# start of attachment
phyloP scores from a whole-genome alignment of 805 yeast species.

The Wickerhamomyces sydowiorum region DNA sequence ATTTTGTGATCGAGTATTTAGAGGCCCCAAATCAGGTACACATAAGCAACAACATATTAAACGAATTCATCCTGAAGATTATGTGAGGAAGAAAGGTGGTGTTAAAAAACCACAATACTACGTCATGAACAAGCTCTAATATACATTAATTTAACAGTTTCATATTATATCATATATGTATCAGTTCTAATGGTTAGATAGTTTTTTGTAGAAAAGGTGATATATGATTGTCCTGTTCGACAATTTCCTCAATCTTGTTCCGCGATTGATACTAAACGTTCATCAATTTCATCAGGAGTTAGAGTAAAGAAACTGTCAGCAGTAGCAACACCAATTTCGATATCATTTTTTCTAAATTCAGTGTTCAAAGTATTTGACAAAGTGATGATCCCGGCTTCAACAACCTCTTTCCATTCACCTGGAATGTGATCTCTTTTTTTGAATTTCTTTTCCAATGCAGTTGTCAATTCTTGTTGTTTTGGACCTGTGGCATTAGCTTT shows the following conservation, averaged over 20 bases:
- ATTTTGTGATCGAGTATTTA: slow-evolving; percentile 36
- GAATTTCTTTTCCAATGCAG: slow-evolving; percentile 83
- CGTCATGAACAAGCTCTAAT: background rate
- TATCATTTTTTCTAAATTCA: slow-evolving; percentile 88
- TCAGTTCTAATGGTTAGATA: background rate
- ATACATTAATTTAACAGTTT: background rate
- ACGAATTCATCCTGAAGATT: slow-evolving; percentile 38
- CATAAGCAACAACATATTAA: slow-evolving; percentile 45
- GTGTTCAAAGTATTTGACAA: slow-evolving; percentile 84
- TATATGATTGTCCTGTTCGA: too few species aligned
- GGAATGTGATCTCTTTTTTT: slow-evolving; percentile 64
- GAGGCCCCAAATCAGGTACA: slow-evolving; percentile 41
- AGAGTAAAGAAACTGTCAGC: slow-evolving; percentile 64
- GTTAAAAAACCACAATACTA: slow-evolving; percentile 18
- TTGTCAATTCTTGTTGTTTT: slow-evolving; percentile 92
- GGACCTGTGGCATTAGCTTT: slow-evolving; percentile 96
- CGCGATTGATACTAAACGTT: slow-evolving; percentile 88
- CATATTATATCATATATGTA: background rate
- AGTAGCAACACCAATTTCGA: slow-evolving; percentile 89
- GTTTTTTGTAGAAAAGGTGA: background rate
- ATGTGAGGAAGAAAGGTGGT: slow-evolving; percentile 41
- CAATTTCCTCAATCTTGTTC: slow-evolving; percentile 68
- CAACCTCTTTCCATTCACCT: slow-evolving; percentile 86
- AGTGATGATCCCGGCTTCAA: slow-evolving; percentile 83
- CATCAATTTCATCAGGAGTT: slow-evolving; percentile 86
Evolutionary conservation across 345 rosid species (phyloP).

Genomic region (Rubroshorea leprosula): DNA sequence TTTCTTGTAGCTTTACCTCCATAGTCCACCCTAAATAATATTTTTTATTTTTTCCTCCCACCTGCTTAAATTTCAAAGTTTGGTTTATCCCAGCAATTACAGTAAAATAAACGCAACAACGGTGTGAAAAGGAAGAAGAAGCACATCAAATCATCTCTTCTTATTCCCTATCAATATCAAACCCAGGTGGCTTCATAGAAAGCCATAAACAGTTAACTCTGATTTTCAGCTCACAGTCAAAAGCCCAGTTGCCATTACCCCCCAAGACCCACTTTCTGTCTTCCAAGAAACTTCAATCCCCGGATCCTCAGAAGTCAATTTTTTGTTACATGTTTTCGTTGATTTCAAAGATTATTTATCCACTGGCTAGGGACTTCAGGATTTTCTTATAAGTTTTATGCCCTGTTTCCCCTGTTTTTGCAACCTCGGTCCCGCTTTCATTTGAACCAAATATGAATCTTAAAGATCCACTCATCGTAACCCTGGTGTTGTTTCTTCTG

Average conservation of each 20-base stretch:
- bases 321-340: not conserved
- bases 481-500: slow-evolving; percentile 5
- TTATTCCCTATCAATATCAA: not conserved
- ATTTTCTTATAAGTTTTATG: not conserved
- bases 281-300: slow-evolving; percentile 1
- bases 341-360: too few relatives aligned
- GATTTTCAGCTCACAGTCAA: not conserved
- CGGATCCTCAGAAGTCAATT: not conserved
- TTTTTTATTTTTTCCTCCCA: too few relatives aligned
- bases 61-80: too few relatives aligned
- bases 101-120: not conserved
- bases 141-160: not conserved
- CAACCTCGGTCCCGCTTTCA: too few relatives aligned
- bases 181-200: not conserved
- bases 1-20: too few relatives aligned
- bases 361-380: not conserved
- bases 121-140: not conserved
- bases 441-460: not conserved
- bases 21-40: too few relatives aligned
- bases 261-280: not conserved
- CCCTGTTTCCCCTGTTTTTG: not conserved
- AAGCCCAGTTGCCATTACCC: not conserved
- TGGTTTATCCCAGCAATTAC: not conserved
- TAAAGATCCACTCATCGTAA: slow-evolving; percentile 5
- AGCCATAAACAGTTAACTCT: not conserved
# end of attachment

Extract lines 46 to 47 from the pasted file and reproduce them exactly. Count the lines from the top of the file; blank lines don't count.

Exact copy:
- bases 361-380: not conserved
- bases 121-140: not conserved